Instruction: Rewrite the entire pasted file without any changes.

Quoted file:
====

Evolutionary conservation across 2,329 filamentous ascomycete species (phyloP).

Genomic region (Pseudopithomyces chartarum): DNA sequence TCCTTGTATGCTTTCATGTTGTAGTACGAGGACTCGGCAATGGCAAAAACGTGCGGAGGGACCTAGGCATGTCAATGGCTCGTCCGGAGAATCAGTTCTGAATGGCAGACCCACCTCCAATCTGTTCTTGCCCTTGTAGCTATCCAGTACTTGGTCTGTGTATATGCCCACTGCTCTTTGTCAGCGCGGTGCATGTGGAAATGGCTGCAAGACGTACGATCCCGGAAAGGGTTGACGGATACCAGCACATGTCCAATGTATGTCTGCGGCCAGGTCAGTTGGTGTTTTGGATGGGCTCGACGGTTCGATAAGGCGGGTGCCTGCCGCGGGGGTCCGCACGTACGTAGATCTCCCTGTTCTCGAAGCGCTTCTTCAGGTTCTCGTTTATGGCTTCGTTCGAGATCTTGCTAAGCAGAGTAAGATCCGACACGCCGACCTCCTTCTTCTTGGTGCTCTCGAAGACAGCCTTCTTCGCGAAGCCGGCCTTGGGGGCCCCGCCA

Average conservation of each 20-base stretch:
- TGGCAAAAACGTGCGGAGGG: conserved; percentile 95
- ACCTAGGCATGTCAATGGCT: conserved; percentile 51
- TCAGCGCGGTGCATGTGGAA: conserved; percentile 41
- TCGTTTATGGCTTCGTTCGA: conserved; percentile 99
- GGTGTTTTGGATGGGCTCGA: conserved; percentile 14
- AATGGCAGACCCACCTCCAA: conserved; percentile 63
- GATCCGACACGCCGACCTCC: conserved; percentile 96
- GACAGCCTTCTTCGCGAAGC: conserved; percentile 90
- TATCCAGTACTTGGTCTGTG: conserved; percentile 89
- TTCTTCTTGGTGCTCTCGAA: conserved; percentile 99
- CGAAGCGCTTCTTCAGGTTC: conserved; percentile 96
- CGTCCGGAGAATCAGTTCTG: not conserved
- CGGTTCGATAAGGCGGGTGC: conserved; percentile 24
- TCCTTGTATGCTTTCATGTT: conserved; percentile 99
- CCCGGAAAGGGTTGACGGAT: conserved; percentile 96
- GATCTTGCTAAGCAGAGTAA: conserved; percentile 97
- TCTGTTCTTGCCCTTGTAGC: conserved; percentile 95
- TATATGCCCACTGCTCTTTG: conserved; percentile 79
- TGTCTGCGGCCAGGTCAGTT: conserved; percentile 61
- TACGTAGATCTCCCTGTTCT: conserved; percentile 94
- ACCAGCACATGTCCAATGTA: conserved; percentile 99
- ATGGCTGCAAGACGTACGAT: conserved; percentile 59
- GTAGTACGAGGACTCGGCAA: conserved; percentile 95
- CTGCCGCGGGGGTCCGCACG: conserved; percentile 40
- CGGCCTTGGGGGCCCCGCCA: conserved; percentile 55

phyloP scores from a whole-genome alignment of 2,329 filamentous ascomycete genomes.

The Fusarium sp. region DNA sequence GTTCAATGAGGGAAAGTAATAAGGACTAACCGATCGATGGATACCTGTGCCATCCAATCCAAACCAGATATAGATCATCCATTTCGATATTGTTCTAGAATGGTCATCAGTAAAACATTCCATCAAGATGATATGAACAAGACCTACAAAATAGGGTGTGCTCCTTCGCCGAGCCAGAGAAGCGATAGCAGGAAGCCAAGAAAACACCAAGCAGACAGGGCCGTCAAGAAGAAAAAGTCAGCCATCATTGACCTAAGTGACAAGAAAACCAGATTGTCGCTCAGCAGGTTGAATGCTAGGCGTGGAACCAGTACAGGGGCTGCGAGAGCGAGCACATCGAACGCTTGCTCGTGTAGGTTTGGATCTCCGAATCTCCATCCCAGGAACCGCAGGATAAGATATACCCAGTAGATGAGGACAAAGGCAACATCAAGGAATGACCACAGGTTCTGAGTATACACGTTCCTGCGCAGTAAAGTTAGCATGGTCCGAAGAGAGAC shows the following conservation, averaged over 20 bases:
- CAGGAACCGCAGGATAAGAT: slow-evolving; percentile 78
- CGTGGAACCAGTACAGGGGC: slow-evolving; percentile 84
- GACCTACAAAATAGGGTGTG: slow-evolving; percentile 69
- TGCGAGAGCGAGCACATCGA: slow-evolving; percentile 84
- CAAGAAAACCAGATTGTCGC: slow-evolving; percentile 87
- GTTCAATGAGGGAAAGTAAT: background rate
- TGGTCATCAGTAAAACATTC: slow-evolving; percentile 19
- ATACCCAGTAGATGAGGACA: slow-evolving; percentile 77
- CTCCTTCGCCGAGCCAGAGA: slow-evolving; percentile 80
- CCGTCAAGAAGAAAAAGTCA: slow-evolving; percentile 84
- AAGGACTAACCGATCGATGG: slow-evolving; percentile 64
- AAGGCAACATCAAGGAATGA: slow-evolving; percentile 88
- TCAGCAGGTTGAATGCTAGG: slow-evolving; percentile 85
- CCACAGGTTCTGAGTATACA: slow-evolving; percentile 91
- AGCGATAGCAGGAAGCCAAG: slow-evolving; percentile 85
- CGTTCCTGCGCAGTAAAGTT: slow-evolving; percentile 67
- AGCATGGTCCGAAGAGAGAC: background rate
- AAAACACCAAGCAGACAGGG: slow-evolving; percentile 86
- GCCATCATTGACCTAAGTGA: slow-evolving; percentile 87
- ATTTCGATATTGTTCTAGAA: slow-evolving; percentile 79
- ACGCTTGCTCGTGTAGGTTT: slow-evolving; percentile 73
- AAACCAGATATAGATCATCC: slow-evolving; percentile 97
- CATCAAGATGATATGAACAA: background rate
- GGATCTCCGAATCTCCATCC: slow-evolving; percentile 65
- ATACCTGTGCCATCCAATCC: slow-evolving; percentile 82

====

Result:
Evolutionary conservation across 2,329 filamentous ascomycete species (phyloP).

Genomic region (Pseudopithomyces chartarum): DNA sequence TCCTTGTATGCTTTCATGTTGTAGTACGAGGACTCGGCAATGGCAAAAACGTGCGGAGGGACCTAGGCATGTCAATGGCTCGTCCGGAGAATCAGTTCTGAATGGCAGACCCACCTCCAATCTGTTCTTGCCCTTGTAGCTATCCAGTACTTGGTCTGTGTATATGCCCACTGCTCTTTGTCAGCGCGGTGCATGTGGAAATGGCTGCAAGACGTACGATCCCGGAAAGGGTTGACGGATACCAGCACATGTCCAATGTATGTCTGCGGCCAGGTCAGTTGGTGTTTTGGATGGGCTCGACGGTTCGATAAGGCGGGTGCCTGCCGCGGGGGTCCGCACGTACGTAGATCTCCCTGTTCTCGAAGCGCTTCTTCAGGTTCTCGTTTATGGCTTCGTTCGAGATCTTGCTAAGCAGAGTAAGATCCGACACGCCGACCTCCTTCTTCTTGGTGCTCTCGAAGACAGCCTTCTTCGCGAAGCCGGCCTTGGGGGCCCCGCCA

Average conservation of each 20-base stretch:
- TGGCAAAAACGTGCGGAGGG: conserved; percentile 95
- ACCTAGGCATGTCAATGGCT: conserved; percentile 51
- TCAGCGCGGTGCATGTGGAA: conserved; percentile 41
- TCGTTTATGGCTTCGTTCGA: conserved; percentile 99
- GGTGTTTTGGATGGGCTCGA: conserved; percentile 14
- AATGGCAGACCCACCTCCAA: conserved; percentile 63
- GATCCGACACGCCGACCTCC: conserved; percentile 96
- GACAGCCTTCTTCGCGAAGC: conserved; percentile 90
- TATCCAGTACTTGGTCTGTG: conserved; percentile 89
- TTCTTCTTGGTGCTCTCGAA: conserved; percentile 99
- CGAAGCGCTTCTTCAGGTTC: conserved; percentile 96
- CGTCCGGAGAATCAGTTCTG: not conserved
- CGGTTCGATAAGGCGGGTGC: conserved; percentile 24
- TCCTTGTATGCTTTCATGTT: conserved; percentile 99
- CCCGGAAAGGGTTGACGGAT: conserved; percentile 96
- GATCTTGCTAAGCAGAGTAA: conserved; percentile 97
- TCTGTTCTTGCCCTTGTAGC: conserved; percentile 95
- TATATGCCCACTGCTCTTTG: conserved; percentile 79
- TGTCTGCGGCCAGGTCAGTT: conserved; percentile 61
- TACGTAGATCTCCCTGTTCT: conserved; percentile 94
- ACCAGCACATGTCCAATGTA: conserved; percentile 99
- ATGGCTGCAAGACGTACGAT: conserved; percentile 59
- GTAGTACGAGGACTCGGCAA: conserved; percentile 95
- CTGCCGCGGGGGTCCGCACG: conserved; percentile 40
- CGGCCTTGGGGGCCCCGCCA: conserved; percentile 55

phyloP scores from a whole-genome alignment of 2,329 filamentous ascomycete genomes.

The Fusarium sp. region DNA sequence GTTCAATGAGGGAAAGTAATAAGGACTAACCGATCGATGGATACCTGTGCCATCCAATCCAAACCAGATATAGATCATCCATTTCGATATTGTTCTAGAATGGTCATCAGTAAAACATTCCATCAAGATGATATGAACAAGACCTACAAAATAGGGTGTGCTCCTTCGCCGAGCCAGAGAAGCGATAGCAGGAAGCCAAGAAAACACCAAGCAGACAGGGCCGTCAAGAAGAAAAAGTCAGCCATCATTGACCTAAGTGACAAGAAAACCAGATTGTCGCTCAGCAGGTTGAATGCTAGGCGTGGAACCAGTACAGGGGCTGCGAGAGCGAGCACATCGAACGCTTGCTCGTGTAGGTTTGGATCTCCGAATCTCCATCCCAGGAACCGCAGGATAAGATATACCCAGTAGATGAGGACAAAGGCAACATCAAGGAATGACCACAGGTTCTGAGTATACACGTTCCTGCGCAGTAAAGTTAGCATGGTCCGAAGAGAGAC shows the following conservation, averaged over 20 bases:
- CAGGAACCGCAGGATAAGAT: slow-evolving; percentile 78
- CGTGGAACCAGTACAGGGGC: slow-evolving; percentile 84
- GACCTACAAAATAGGGTGTG: slow-evolving; percentile 69
- TGCGAGAGCGAGCACATCGA: slow-evolving; percentile 84
- CAAGAAAACCAGATTGTCGC: slow-evolving; percentile 87
- GTTCAATGAGGGAAAGTAAT: background rate
- TGGTCATCAGTAAAACATTC: slow-evolving; percentile 19
- ATACCCAGTAGATGAGGACA: slow-evolving; percentile 77
- CTCCTTCGCCGAGCCAGAGA: slow-evolving; percentile 80
- CCGTCAAGAAGAAAAAGTCA: slow-evolving; percentile 84
- AAGGACTAACCGATCGATGG: slow-evolving; percentile 64
- AAGGCAACATCAAGGAATGA: slow-evolving; percentile 88
- TCAGCAGGTTGAATGCTAGG: slow-evolving; percentile 85
- CCACAGGTTCTGAGTATACA: slow-evolving; percentile 91
- AGCGATAGCAGGAAGCCAAG: slow-evolving; percentile 85
- CGTTCCTGCGCAGTAAAGTT: slow-evolving; percentile 67
- AGCATGGTCCGAAGAGAGAC: background rate
- AAAACACCAAGCAGACAGGG: slow-evolving; percentile 86
- GCCATCATTGACCTAAGTGA: slow-evolving; percentile 87
- ATTTCGATATTGTTCTAGAA: slow-evolving; percentile 79
- ACGCTTGCTCGTGTAGGTTT: slow-evolving; percentile 73
- AAACCAGATATAGATCATCC: slow-evolving; percentile 97
- CATCAAGATGATATGAACAA: background rate
- GGATCTCCGAATCTCCATCC: slow-evolving; percentile 65
- ATACCTGTGCCATCCAATCC: slow-evolving; percentile 82